Saturday, October 26, 2019

REVIEW: 'BoJack Horseman' - Diane Does Her Best to Expose Corrupt Corporate Interests in 'Fell-Good Story'

Netflix's BoJack Horseman - Episode 6.03 "Feel-Good Story"

Girl Croosh sends Diane on the road with rugged cameraman Guy, but she balks when they ask her to produce more feel-good stories.

In 2018, there were 495 scripted shows airing amongst the linear channels and streaming services. The way people are consuming content now is so different than it used to be. It happens according to one's own schedule. As such, there is less necessity to provide ample coverage of each specific episode in any given season from a show. Moreover, it is simply impossible to watch everything. As such, this site is making the move to shorter episodic reviews in order to cover as many shows as possible. With all of that being said, here are my thoughts on the next episode of Netflix's BoJack Horseman.

"Feel-Good Story" was written by Alison Tafel and directed by Mollie Helms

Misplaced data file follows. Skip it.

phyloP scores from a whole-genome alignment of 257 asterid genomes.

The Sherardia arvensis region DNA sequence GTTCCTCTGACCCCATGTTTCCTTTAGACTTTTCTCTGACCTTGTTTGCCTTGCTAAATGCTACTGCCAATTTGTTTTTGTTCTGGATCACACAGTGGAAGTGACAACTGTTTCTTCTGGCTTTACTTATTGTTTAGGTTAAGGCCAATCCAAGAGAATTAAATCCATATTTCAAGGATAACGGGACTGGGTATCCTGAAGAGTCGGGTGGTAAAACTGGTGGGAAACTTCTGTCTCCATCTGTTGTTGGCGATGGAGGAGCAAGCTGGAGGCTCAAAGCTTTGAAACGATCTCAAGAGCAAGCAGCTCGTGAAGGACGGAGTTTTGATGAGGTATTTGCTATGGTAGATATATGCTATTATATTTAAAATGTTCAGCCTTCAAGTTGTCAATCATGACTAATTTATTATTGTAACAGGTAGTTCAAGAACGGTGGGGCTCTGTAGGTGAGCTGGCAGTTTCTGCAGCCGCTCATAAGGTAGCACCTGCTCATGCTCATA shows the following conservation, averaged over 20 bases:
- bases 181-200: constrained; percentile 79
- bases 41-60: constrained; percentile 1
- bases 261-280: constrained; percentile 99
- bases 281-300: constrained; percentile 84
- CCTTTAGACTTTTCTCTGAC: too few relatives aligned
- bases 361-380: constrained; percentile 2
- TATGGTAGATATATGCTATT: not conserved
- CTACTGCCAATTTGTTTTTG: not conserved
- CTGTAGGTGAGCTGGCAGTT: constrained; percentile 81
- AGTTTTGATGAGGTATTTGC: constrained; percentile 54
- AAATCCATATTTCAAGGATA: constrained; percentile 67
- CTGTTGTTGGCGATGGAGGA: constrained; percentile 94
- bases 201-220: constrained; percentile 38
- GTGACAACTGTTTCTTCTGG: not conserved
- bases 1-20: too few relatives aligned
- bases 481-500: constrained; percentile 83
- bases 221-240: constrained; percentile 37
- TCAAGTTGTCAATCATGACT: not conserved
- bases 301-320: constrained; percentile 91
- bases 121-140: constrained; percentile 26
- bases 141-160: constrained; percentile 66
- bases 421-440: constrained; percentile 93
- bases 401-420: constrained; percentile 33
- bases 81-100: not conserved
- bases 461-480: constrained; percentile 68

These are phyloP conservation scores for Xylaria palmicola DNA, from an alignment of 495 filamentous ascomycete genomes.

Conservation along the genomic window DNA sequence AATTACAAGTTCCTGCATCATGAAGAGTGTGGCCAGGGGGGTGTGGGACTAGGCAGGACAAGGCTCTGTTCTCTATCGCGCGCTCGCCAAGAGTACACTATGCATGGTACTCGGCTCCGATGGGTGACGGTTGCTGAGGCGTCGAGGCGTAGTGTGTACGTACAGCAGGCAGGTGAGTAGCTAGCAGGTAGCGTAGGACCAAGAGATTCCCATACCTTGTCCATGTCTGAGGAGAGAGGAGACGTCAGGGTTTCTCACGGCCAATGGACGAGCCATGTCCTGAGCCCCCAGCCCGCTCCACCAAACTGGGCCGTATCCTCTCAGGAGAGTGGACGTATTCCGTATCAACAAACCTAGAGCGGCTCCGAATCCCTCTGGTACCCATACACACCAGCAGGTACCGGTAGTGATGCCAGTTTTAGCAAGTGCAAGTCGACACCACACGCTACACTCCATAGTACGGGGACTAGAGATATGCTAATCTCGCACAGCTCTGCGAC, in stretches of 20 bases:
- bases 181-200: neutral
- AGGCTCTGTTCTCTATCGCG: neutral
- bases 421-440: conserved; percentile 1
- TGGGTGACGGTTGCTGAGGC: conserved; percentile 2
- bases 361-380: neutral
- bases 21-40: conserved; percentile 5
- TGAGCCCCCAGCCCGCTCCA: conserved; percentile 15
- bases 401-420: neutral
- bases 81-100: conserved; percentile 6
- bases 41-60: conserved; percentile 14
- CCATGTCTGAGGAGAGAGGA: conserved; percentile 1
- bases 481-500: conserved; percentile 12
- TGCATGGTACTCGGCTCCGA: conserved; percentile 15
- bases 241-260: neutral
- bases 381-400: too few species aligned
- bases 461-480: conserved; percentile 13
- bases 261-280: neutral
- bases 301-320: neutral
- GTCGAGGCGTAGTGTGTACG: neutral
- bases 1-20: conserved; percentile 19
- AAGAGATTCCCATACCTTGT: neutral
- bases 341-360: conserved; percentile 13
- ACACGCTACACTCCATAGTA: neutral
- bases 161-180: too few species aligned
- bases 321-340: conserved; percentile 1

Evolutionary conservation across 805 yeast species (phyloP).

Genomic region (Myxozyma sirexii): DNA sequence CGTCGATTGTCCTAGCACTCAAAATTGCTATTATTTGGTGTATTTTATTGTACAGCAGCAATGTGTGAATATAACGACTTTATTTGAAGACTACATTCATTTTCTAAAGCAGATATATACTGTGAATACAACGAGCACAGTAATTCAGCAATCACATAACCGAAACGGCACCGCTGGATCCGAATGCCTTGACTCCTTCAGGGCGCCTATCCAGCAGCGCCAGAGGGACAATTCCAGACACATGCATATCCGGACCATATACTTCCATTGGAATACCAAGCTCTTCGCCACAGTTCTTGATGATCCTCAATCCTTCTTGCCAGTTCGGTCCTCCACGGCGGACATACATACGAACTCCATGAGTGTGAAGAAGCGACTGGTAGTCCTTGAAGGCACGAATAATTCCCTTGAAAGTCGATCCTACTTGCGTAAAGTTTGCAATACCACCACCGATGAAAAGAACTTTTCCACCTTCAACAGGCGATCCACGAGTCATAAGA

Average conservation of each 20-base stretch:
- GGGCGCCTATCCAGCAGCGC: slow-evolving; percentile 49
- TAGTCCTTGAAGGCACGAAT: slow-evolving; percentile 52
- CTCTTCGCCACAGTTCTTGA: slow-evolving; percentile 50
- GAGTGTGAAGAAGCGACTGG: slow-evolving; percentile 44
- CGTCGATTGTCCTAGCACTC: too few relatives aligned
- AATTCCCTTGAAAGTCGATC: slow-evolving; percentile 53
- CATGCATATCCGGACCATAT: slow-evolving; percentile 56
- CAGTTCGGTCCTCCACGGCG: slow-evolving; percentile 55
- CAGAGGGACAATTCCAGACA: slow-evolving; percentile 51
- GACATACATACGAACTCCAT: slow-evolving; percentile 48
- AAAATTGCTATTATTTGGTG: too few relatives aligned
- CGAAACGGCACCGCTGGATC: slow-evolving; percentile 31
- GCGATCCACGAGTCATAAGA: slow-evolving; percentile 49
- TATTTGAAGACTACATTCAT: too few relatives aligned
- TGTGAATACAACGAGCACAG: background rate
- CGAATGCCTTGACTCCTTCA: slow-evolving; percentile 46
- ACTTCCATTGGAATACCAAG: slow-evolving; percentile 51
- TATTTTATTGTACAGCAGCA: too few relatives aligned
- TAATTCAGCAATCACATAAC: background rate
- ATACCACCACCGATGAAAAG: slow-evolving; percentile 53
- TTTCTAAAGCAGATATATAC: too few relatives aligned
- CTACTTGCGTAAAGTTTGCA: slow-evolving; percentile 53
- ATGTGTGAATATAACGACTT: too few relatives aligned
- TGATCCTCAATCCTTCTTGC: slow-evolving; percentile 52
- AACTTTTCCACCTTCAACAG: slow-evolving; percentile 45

The world may be completely beholden to the interests of billionaires. The corruption of capitalism is a fierce debate at the moment that seems to be defining so many sectors of life. The wealthy and privileged of the world may maintain that power and control at the expense of the people beneath them. They are propped up as success stories even though their stature was largely handed to them. They exist within a system that only continues to prop them up as people who can seemingly do no wrong. And yet, their actions have such vast consequences throughout the entire world. Diane is traveling the country reporting on the various criminal underbellies currently operating within our society. Indulging in the illegal deeds presents as a valid choice and perhaps the only way that individuals can actually make it in an increasingly toxic and morally complicated world. Diane is rewarded for her work. She feels powerful doing these exposés on camera. She finds new romance with her camera operator, Guy, as well. She is seemingly building a successful, new life for herself. She gets out of Hollywoo and perhaps out of the funk of what her life has been for awhile. She still has so many connections to Hollywoo. She always feels the call to return to the place she views as her home. It's such a personal dilemma for her because it's presented in such binary terms of what emotions she can allow herself to feel. It can be absolutely crippling and depressing to live in a world where billionaires can literally get away with murder. Investigative journalism is so powerful and important in our society. It holds people accountable in a way that the various systems may not always support. The people with influence and power simply have the tools available to them to evade any perception of justice. Diane is going up against a massive conglomerate that is acquiring so many industries so that it can have complete world domination and avoid any objective criticism. It's truly sinister to hear the joke early on that there are only four companies truly left in this world that can compete. That can come at the expense of small businesses which are being bought out. The morals with which they stand are easily tossed aside. Diane would love to highlight the inclusivity of a business founded by two best friends. But instead, she is only greeted with more of the horrors that come from Whitewhale being a commanding influence in everyone's lives. It feels as if this conglomerate is following Diane and Guy around too. They feel passionate about exposing the heinous working conditions in order to push back after Girl Croosh is also acquired. And yet, it can be debilitating when Diane realizes there is nothing she can do to make the company CEO feel shame for committing murder because the government has simply made that okay. She is an outsider to a system that is set up to continually protect itself. All of this is crushing. Guy hopes that she can rely on their relationship in order to find comfort in this world. However, she doesn't want it to be the sole good in her life. That too is an impulse she has felt for so long. She needs to have an overall good life in order to be happy and healthy in a relationship. That doesn't have to be true at all. It can be comforting to find some good in the world when everything else seems so dire and terrible. Diane can list the good things in her life too. As such, it may just fundamentally be a choice about whether or not she can embrace this happiness not knowing how people will react. That's a lesson BoJack is learning in rehab as well. He laments not learning it earlier. It could have saved a lot of pain and suffering for other people. Diane is included in that list. She embraces what the future might hold for her and Guy. And yet, she is back in Hollywoo and he remains in Chicago. Their professional careers may be uncertain. But they may also be okay because of whatever this relationship between them becomes. That too can inspire people to keep hope alive that good still exists out there in the world.